by Talia Argov & Jessa Verhoef, Features Reporters
photo contributed by Valerie Goldstein
Accepting her LGBTQ+ identity was a complex journey for senior Valerie Goldstein.
She found inspiration through her struggles and wrote and directed a semi-autobiographical play, which she called “Lia’s Love Story.”
“My inspiration was my own life, but also recently seeing more attention on LGBTQ+ stories in books and movies,” Goldstein said. “When I was personally going through the events that happened in the play, I felt very alone […] I thought if I tell my story, other people [will] know they aren’t alone.”
“Lia’s Love Story,” which was rehearsed and performed by South Stage from December through March, follows Lia, a teenage girl who questions her sexuality. Set in two different points during Lia’s adolescence, the play documents the high and low points that discovering your identity and accepting your sexuality bring.
Goldstein said this was the first play she has ever directed.
“I wanted to try writing and directing on more of a professional level than just goofing around with my friends, and South Stage gave me that opportunity,” she said.
Senior Sarah Erani, who worked behind the scenes on the show, said that obstacles arose when developing a play during COVID-19.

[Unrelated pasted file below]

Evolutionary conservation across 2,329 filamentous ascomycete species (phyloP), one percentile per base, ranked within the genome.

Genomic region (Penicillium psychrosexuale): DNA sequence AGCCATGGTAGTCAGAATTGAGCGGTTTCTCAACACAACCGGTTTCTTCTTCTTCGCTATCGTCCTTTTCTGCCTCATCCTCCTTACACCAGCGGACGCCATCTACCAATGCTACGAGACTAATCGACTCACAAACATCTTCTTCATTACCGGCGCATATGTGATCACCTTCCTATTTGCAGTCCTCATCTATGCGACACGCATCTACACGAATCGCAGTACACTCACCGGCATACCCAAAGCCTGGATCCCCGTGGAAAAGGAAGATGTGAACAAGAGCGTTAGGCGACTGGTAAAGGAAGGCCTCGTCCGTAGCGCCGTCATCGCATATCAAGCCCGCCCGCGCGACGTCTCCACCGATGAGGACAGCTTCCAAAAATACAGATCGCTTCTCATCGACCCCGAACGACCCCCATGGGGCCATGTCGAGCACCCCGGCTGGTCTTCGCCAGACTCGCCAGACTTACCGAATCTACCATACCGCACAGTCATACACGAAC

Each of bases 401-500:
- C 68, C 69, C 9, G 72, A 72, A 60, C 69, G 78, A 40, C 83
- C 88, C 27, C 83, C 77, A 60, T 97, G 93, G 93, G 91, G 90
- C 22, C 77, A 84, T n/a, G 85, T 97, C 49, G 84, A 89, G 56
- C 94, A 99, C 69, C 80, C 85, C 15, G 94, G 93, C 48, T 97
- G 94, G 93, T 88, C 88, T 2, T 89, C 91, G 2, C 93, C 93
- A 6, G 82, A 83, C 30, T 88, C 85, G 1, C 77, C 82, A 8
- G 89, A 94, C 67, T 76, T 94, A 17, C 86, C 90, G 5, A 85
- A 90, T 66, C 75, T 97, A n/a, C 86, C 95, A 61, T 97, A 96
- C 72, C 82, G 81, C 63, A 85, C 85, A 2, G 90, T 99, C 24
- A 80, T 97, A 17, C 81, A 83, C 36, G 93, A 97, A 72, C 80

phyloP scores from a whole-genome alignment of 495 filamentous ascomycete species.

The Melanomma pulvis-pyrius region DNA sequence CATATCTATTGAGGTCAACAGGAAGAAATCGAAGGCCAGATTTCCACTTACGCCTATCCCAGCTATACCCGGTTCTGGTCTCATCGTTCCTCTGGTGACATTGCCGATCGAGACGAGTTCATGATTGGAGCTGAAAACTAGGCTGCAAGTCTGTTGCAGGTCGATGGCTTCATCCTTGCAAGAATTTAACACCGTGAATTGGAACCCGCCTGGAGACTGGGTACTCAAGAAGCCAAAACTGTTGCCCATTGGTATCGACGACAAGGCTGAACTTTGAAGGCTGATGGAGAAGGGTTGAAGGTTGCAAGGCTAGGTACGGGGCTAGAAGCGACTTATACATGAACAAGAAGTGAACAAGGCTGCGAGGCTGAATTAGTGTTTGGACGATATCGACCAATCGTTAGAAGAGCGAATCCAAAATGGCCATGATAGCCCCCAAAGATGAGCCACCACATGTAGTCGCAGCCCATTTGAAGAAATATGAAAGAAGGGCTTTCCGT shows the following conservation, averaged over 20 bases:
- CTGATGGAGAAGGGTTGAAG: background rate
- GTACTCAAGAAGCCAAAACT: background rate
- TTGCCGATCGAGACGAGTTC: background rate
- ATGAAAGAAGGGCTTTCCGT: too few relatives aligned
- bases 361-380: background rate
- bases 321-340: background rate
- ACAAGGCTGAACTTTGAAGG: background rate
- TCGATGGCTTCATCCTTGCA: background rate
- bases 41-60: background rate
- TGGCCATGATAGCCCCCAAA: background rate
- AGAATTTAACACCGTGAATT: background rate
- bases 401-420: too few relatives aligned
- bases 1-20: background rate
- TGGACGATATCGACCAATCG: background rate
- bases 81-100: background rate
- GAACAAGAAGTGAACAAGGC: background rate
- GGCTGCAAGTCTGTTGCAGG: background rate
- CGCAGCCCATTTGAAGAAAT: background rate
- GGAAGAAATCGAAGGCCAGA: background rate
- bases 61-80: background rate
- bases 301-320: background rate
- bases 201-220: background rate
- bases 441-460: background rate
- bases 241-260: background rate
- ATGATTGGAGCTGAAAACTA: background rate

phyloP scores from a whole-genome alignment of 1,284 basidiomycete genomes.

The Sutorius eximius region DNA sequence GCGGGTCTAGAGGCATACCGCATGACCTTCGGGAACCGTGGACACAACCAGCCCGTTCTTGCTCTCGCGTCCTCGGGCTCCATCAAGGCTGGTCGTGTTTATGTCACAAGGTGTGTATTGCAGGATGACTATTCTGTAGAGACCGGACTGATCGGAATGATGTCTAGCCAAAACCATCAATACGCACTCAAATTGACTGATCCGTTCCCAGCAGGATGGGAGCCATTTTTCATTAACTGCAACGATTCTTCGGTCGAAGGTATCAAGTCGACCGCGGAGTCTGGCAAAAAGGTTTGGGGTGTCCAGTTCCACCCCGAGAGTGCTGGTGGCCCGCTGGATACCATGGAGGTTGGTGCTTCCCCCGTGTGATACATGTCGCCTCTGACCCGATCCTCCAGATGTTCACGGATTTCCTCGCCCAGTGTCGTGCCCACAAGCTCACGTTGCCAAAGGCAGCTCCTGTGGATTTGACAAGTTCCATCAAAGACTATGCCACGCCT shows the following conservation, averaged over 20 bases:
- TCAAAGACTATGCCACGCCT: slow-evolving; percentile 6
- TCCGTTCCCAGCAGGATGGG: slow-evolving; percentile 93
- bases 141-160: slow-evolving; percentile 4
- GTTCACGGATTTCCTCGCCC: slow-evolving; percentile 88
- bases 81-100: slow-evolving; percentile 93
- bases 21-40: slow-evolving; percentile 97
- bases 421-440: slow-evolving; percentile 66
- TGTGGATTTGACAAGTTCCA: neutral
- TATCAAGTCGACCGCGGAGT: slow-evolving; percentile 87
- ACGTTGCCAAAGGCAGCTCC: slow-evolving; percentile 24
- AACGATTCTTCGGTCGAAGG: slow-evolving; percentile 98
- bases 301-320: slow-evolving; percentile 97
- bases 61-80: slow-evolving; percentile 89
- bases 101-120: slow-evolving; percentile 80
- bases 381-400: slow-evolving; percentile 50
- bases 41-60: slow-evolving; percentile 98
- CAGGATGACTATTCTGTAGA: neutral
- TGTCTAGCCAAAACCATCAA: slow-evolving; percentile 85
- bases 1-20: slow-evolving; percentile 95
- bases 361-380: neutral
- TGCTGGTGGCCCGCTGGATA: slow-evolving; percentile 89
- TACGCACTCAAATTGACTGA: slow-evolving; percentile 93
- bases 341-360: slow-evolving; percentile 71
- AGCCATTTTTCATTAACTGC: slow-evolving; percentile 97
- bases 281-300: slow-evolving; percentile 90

“We had some people that were fully remote, and we can’t have everyone coming in at the same time because of social distancing,” she said. “That was its own challenge.”
Goldstein said that safety protocols like social distancing proved difficult, but she made extra efforts to overcome technological boundaries to bond as a community.
“On opening night I had the cast write compliments for each other, put them on little flower cards online, and then I organized them and had each person read their favorite on closing night so they could just have some positivity before they went on stage,” she said. “It definitely is different from normal South Stage shows when we have cast bonding in-person.”
Freshman Phoebe Anthony, who played Lexa, a classmate and love interest of Lia’s, said that performing during the pandemic was a positive experience like no other.
“It was different, but it worked out well,” she said. “Rehearsals were different than usual because of capacity limits, but we still connected. Even with masks and COVID-19 and social distancing, we spent a lot of time with each other, so we still formed a good bond.”
Erani said that working on “Lia’s Love Story” taught her valuable lessons.
“One major thing is that you don’t always have to know everything to be there for your friends. Sometimes it’s enough to just be present,” she said.
Anthony said that the play helped her see the world through a different lens.
“Something that I took away is that don’t judge someone by just what they show you because there’s so much more depth to a person than just the outside. That was one of the main themes in the show that I thought was really good,” she said.
Senior Elianna Kruskal, Goldstein’s close friend and co-director of photography for the play, said “Lia’s Love Story” gives the LGBTQ+ community a platform, bringing light to many of the challenges they face.
“I’ve been pretty lucky to personally have LGBTQ+ representation in my life. There’s a lot of people that this story probably meant something to,” he said. “It was really valuable for Valerie to have created a story that more people can resonate with to show that [being LGBTQ+] is still not perfectly smooth sailing, even in a place like this.”